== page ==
In their review for StarCraft, IGN's Tom Chick stated that the balance and difference between the races was "remarkable", continuing to praise the game's "radical" approach to different races and its high degree of success when compared with other games in the genre. IGN was also positive about the unit arrangements for the three races, crediting Blizzard Entertainment for not letting units become obsolete during extended play and for showing an "extraordinary amount of patience in balancing them."[14] GameSpot was complimentary of the species in its review for StarCraft, describing the races as being full of personality. Stating that the use of distinct races allowed for the game "to avoid the problem [of equal sides] that has plagued every other game in the genre", GameSpot praised Blizzard Entertainment for keeping it "well balanced despite the great diversity."[15]

Other reviews have echoed much of this positive reception. The site The Gamers' Temple described the species as "very diverse but well-balanced, " stating that this allowed for "a challenging and fun gaming experience."[16] Allgame stated that the inclusion of three "dynamic" species "raises the bar" for real-time strategy games, complimenting the game for forcing the player to "learn how [the aliens'] minds work and not think like a human".[17] Commentators have also praised the aesthetic design of the three races; in particular, the powered armor worn by the Terran Marine was rated eleventh on in a Maxim feature on the top armor suits in video games,[18] and ninth in a similar feature by Machinima.com.[19]

This positive view, however, is not universally held. For example, Computer and Video Games, while describing the game as "highly playable, " nevertheless described a "slight feeling of déjà vu" between the three races.[20]


  1. ^ Edwards, Tim (May 2008). "Preview: StarCraft II". PC Gamer UK. p. 34.
  2. ^ "Prepare for The Rush in StarCraft Fan Film - ComingSoon.net". 2015-06-24. Retrieved 2016-08-29.
  3. ^ 2011-05-31, http://sclegacy.com/feature/3-events/1018-hots-fansite-interview May 2011 HoTS Fansite Interview
  4. ^ a b c Underwood, Peter; Roper, Bill; Metzen, Chris; Vaughn, Jeffrey (1998-04-01). "Zerg: History". StarCraft (manual). Blizzard Entertainment. p. 52.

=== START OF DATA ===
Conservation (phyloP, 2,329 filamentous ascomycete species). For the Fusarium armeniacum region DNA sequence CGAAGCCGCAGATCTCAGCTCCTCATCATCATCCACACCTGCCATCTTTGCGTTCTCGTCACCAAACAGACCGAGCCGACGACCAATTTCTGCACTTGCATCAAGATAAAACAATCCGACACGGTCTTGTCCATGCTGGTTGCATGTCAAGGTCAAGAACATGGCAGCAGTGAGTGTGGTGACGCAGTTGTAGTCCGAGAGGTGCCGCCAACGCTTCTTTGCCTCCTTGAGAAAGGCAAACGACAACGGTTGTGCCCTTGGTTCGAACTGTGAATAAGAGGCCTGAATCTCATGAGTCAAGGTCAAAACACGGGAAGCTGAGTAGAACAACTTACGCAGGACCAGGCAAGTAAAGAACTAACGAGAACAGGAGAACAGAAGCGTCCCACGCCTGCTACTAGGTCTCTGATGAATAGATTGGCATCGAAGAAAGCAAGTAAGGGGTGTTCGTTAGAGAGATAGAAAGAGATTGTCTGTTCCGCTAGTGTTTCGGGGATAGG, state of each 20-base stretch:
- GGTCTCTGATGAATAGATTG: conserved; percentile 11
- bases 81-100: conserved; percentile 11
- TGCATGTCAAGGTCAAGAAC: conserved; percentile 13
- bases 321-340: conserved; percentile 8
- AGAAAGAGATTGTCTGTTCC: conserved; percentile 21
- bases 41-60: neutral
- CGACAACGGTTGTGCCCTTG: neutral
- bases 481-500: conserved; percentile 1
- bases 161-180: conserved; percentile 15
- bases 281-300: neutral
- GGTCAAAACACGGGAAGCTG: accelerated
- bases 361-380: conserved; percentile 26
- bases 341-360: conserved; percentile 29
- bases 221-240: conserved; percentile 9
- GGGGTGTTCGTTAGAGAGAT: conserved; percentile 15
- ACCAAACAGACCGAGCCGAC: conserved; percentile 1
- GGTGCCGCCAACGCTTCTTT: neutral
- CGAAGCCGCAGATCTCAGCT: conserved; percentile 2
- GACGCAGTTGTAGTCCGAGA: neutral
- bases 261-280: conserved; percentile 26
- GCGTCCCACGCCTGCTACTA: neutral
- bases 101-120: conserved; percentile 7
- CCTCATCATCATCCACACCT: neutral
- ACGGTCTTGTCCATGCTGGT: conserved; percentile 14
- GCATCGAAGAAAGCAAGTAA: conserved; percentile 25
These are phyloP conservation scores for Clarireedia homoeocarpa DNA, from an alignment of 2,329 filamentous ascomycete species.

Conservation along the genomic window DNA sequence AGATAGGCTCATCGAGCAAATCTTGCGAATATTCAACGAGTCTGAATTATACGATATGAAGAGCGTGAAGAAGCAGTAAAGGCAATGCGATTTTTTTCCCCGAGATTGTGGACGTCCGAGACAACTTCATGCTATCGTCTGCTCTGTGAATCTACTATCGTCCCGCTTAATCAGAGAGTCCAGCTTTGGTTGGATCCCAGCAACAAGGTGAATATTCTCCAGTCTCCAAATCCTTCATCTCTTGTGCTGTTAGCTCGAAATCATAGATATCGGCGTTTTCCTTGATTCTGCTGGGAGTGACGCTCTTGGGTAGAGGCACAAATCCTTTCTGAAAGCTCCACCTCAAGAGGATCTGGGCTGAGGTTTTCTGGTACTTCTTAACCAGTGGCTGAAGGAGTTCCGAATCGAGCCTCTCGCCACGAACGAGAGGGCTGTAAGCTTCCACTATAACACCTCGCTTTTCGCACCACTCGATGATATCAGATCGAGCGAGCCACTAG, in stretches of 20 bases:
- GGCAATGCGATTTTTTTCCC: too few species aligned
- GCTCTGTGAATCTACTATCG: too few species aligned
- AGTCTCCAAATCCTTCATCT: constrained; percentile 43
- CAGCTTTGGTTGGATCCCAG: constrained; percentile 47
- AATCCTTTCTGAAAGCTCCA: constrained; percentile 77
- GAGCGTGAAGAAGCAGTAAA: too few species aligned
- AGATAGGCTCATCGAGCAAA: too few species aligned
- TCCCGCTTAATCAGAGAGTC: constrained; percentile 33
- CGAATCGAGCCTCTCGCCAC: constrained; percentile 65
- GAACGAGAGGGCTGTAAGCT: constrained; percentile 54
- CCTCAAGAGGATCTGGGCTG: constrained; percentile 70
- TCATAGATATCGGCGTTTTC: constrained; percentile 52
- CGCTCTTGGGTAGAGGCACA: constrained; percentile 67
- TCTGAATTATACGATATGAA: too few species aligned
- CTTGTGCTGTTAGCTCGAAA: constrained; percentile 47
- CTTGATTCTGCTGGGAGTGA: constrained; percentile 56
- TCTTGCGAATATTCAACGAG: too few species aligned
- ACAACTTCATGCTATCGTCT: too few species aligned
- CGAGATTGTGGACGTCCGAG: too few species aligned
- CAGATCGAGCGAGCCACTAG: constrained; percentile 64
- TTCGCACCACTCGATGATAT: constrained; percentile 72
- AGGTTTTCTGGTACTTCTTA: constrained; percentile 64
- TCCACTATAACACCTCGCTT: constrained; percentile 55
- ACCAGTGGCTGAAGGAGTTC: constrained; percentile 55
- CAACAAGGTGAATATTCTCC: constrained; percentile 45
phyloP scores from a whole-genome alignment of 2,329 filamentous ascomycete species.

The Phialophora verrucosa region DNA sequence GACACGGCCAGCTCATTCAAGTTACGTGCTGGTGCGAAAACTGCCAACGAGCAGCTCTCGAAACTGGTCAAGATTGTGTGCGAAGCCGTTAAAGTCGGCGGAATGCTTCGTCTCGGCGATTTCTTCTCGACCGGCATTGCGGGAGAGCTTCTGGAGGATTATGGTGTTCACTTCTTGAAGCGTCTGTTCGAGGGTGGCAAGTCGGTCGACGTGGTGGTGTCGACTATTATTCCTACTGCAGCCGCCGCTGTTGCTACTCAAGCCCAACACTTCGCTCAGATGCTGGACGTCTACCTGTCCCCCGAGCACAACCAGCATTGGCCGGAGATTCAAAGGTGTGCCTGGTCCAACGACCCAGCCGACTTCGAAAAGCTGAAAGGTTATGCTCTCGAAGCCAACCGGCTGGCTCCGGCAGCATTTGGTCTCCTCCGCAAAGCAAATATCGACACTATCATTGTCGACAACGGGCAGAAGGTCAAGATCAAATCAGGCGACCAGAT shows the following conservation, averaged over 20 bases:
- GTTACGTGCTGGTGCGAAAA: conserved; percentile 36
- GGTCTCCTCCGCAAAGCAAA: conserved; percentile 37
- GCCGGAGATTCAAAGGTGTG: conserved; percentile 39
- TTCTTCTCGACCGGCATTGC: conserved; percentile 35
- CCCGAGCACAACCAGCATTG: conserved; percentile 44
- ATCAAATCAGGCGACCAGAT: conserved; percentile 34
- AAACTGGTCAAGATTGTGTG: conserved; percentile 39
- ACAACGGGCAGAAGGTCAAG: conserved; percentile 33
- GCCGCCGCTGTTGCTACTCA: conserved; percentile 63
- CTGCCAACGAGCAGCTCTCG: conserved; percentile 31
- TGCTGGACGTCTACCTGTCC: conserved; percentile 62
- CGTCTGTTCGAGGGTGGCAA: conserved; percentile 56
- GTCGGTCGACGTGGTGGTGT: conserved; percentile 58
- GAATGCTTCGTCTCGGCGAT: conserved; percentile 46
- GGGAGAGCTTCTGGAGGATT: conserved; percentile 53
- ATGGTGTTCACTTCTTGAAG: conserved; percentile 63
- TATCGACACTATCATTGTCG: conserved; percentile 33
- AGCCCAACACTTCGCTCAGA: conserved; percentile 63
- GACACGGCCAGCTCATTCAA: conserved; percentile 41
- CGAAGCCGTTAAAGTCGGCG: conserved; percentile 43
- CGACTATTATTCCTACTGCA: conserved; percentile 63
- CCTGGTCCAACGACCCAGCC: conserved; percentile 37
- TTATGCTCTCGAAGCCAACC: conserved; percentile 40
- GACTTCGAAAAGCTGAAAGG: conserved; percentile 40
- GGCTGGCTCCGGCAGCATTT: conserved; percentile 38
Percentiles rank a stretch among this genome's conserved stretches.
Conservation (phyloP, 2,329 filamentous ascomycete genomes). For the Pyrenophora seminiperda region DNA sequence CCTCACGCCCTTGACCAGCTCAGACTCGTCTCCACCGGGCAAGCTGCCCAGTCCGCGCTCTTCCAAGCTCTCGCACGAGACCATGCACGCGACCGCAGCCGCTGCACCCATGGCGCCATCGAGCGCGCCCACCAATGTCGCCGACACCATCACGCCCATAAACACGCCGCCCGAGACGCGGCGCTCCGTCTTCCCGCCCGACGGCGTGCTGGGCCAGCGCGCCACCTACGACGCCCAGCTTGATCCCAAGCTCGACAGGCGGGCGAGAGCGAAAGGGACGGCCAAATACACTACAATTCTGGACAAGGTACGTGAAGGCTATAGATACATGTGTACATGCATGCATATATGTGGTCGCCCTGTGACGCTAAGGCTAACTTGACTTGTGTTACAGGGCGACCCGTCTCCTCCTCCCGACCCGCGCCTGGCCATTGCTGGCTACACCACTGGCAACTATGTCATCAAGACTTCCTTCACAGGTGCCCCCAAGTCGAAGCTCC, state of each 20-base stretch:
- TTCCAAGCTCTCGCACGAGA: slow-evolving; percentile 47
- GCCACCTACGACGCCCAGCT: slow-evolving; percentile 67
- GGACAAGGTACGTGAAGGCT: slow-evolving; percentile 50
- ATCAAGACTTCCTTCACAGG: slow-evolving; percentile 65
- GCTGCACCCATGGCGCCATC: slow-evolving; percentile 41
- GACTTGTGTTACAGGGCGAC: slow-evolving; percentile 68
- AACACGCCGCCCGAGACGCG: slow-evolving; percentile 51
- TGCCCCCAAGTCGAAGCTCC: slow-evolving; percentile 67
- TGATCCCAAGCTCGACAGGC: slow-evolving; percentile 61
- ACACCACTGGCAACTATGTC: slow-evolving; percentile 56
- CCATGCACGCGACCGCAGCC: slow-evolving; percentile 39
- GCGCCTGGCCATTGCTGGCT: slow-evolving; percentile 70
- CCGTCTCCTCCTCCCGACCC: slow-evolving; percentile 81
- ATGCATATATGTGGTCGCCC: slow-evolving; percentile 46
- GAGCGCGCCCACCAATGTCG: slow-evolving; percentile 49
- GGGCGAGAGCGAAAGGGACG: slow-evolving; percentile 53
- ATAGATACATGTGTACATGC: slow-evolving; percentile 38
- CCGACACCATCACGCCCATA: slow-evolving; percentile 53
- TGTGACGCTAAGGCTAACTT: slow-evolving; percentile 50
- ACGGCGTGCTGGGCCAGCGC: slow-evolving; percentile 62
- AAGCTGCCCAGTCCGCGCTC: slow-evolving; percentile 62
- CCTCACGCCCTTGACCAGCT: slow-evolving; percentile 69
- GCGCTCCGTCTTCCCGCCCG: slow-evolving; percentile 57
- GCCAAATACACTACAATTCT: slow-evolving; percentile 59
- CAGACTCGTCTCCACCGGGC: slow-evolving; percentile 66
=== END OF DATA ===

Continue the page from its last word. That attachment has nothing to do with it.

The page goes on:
5. ^ Underwood, Peter; Roper, Bill; Metzen, Chris; Vaughn, Jeffrey (1998-04-01). "Zerg: Units". StarCraft (manual). Blizzard Entertainment. p. 58.
  6. ^ Hickman, Tracy (June 2002). "Siege". StarCraft: Speed of Darkness. Simon & Schuster. The StarCraft Archive. p. 579.
  7. ^ Underwood, Peter; Roper, Bill; Metzen, Chris; Vaughn, Jeffrey (1998-04-01). "Zerg: Species Overview". StarCraft (manual). Blizzard Entertainment. p. 55.
  8. ^ Kasavin, Greg. "The Zerg Swarm – Units and Structures". StarCraft Strategy Guide. GameSpot. Archived from the original on 2013-02-03. Retrieved 2008-09-17.
  9. ^ "The Story So Far: Part 1:StarCraft". Blizzard Entertainment. 2007-11-21. Retrieved 2007-11-22.
  10. ^ "The Story So Far: Part 2: The Brood War". Blizzard Entertainment. 2008-04-16. Retrieved 2008-04-16.
  11. ^ Kasavin, Greg. "The Protoss Conclave – Units and Structures". StarCraft Strategy Guide. GameSpot. Archived from the original on 2013-02-03. Retrieved 2008-09-17.
  12. ^ Kasavin, Greg. "The Terran Dominion – Units and Structures". StarCraft Strategy Guide. GameSpot. Archived from the original on 2013-10-05. Retrieved 2008-09-17.
  13. ^ a b "The Greatest Games of All Time". GameSpot. 1998. Archived from the original on 2006-07-05. Retrieved 2008-09-01.
  14. ^ a b Chick, Tom (2000-06-02). "StarCraft Review". IGN. Retrieved 2008-04-06.
  15. ^ a b Dulin, Ron (1998-04-15). "StarCraft for the PC Review". GameSpot. Archived from the original on 2009-02-03. Retrieved 2008-04-06.
  16. ^ "StarCraft Review". The Gamers' Temple. Retrieved 2008-04-06.
  17. ^ House, Michael L. "StarCraft Review". Allgame. Retrieved 2008-04-06.
  18. ^ "The 13 Most Badass Video Game Power Suits". Maxim. Archived from the original on 2009-02-01. Retrieved 2009-01-30.
  19. ^ "Starship Troopers 3 presents "Top 10 Video Game Armor"". Machinima.com. 2008-07-29. Archived from the original on 2009-02-04. Retrieved 2008-08-08.
  20. ^ "PC Review: StarCraft". Computer and Video Games. 2001-08-13. Retrieved 2008-04-06.